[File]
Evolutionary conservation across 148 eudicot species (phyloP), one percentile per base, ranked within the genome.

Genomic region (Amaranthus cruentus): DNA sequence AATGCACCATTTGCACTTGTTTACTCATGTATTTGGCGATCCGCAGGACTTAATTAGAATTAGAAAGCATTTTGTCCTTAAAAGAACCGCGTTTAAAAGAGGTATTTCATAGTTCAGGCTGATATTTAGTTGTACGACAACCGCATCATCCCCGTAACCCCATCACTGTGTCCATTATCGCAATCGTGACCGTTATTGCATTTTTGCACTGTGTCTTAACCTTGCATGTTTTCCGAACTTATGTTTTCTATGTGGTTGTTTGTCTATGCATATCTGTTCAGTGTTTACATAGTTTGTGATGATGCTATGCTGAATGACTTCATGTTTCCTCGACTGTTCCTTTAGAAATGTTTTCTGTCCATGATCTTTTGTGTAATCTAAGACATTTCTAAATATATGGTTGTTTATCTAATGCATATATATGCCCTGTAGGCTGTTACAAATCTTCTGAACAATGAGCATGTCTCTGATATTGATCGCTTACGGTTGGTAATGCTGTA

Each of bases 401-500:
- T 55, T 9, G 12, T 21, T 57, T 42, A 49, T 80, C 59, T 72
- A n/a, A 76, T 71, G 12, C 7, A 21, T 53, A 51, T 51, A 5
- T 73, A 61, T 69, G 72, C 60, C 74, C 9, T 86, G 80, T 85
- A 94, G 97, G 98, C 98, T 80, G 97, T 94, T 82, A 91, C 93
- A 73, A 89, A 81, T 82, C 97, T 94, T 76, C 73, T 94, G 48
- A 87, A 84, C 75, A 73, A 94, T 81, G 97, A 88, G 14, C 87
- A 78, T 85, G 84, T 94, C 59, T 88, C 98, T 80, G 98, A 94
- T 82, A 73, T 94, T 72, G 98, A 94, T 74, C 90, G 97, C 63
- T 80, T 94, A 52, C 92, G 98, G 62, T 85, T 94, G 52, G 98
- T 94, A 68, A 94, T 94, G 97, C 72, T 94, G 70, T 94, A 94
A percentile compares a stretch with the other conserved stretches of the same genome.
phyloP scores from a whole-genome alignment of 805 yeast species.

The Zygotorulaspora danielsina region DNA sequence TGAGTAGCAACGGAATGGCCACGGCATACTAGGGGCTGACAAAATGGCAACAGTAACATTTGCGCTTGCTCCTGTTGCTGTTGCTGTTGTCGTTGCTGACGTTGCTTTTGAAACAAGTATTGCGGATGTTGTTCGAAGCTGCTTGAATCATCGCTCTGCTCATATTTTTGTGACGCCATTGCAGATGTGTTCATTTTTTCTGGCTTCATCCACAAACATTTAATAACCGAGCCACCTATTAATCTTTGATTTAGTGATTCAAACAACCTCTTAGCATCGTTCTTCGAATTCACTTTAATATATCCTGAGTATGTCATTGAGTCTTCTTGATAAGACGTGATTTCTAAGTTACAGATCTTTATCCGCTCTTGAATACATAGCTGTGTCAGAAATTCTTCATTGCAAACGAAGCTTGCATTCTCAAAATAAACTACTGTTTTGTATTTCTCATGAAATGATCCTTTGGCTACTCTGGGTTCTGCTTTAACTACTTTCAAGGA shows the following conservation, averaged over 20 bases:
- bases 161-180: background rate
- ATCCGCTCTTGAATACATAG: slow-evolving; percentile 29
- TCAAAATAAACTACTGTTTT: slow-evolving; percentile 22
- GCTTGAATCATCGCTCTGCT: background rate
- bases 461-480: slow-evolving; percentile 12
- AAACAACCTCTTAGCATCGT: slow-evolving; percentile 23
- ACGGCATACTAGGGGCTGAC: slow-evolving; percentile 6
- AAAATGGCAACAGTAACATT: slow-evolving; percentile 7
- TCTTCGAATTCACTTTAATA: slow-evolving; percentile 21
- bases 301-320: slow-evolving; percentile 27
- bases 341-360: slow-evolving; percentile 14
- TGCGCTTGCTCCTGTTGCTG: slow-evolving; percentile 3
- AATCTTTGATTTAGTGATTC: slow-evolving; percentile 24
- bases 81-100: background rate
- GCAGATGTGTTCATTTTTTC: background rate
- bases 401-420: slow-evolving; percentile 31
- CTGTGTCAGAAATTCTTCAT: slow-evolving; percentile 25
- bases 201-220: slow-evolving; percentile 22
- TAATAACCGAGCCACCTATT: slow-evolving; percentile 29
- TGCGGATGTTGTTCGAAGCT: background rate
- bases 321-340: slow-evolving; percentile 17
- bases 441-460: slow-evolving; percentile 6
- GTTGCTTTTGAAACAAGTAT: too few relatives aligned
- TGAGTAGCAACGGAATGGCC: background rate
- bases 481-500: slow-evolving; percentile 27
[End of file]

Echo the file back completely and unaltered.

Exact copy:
Evolutionary conservation across 148 eudicot species (phyloP), one percentile per base, ranked within the genome.

Genomic region (Amaranthus cruentus): DNA sequence AATGCACCATTTGCACTTGTTTACTCATGTATTTGGCGATCCGCAGGACTTAATTAGAATTAGAAAGCATTTTGTCCTTAAAAGAACCGCGTTTAAAAGAGGTATTTCATAGTTCAGGCTGATATTTAGTTGTACGACAACCGCATCATCCCCGTAACCCCATCACTGTGTCCATTATCGCAATCGTGACCGTTATTGCATTTTTGCACTGTGTCTTAACCTTGCATGTTTTCCGAACTTATGTTTTCTATGTGGTTGTTTGTCTATGCATATCTGTTCAGTGTTTACATAGTTTGTGATGATGCTATGCTGAATGACTTCATGTTTCCTCGACTGTTCCTTTAGAAATGTTTTCTGTCCATGATCTTTTGTGTAATCTAAGACATTTCTAAATATATGGTTGTTTATCTAATGCATATATATGCCCTGTAGGCTGTTACAAATCTTCTGAACAATGAGCATGTCTCTGATATTGATCGCTTACGGTTGGTAATGCTGTA

Each of bases 401-500:
- T 55, T 9, G 12, T 21, T 57, T 42, A 49, T 80, C 59, T 72
- A n/a, A 76, T 71, G 12, C 7, A 21, T 53, A 51, T 51, A 5
- T 73, A 61, T 69, G 72, C 60, C 74, C 9, T 86, G 80, T 85
- A 94, G 97, G 98, C 98, T 80, G 97, T 94, T 82, A 91, C 93
- A 73, A 89, A 81, T 82, C 97, T 94, T 76, C 73, T 94, G 48
- A 87, A 84, C 75, A 73, A 94, T 81, G 97, A 88, G 14, C 87
- A 78, T 85, G 84, T 94, C 59, T 88, C 98, T 80, G 98, A 94
- T 82, A 73, T 94, T 72, G 98, A 94, T 74, C 90, G 97, C 63
- T 80, T 94, A 52, C 92, G 98, G 62, T 85, T 94, G 52, G 98
- T 94, A 68, A 94, T 94, G 97, C 72, T 94, G 70, T 94, A 94
A percentile compares a stretch with the other conserved stretches of the same genome.
phyloP scores from a whole-genome alignment of 805 yeast species.

The Zygotorulaspora danielsina region DNA sequence TGAGTAGCAACGGAATGGCCACGGCATACTAGGGGCTGACAAAATGGCAACAGTAACATTTGCGCTTGCTCCTGTTGCTGTTGCTGTTGTCGTTGCTGACGTTGCTTTTGAAACAAGTATTGCGGATGTTGTTCGAAGCTGCTTGAATCATCGCTCTGCTCATATTTTTGTGACGCCATTGCAGATGTGTTCATTTTTTCTGGCTTCATCCACAAACATTTAATAACCGAGCCACCTATTAATCTTTGATTTAGTGATTCAAACAACCTCTTAGCATCGTTCTTCGAATTCACTTTAATATATCCTGAGTATGTCATTGAGTCTTCTTGATAAGACGTGATTTCTAAGTTACAGATCTTTATCCGCTCTTGAATACATAGCTGTGTCAGAAATTCTTCATTGCAAACGAAGCTTGCATTCTCAAAATAAACTACTGTTTTGTATTTCTCATGAAATGATCCTTTGGCTACTCTGGGTTCTGCTTTAACTACTTTCAAGGA shows the following conservation, averaged over 20 bases:
- bases 161-180: background rate
- ATCCGCTCTTGAATACATAG: slow-evolving; percentile 29
- TCAAAATAAACTACTGTTTT: slow-evolving; percentile 22
- GCTTGAATCATCGCTCTGCT: background rate
- bases 461-480: slow-evolving; percentile 12
- AAACAACCTCTTAGCATCGT: slow-evolving; percentile 23
- ACGGCATACTAGGGGCTGAC: slow-evolving; percentile 6
- AAAATGGCAACAGTAACATT: slow-evolving; percentile 7
- TCTTCGAATTCACTTTAATA: slow-evolving; percentile 21
- bases 301-320: slow-evolving; percentile 27
- bases 341-360: slow-evolving; percentile 14
- TGCGCTTGCTCCTGTTGCTG: slow-evolving; percentile 3
- AATCTTTGATTTAGTGATTC: slow-evolving; percentile 24
- bases 81-100: background rate
- GCAGATGTGTTCATTTTTTC: background rate
- bases 401-420: slow-evolving; percentile 31
- CTGTGTCAGAAATTCTTCAT: slow-evolving; percentile 25
- bases 201-220: slow-evolving; percentile 22
- TAATAACCGAGCCACCTATT: slow-evolving; percentile 29
- TGCGGATGTTGTTCGAAGCT: background rate
- bases 321-340: slow-evolving; percentile 17
- bases 441-460: slow-evolving; percentile 6
- GTTGCTTTTGAAACAAGTAT: too few relatives aligned
- TGAGTAGCAACGGAATGGCC: background rate
- bases 481-500: slow-evolving; percentile 27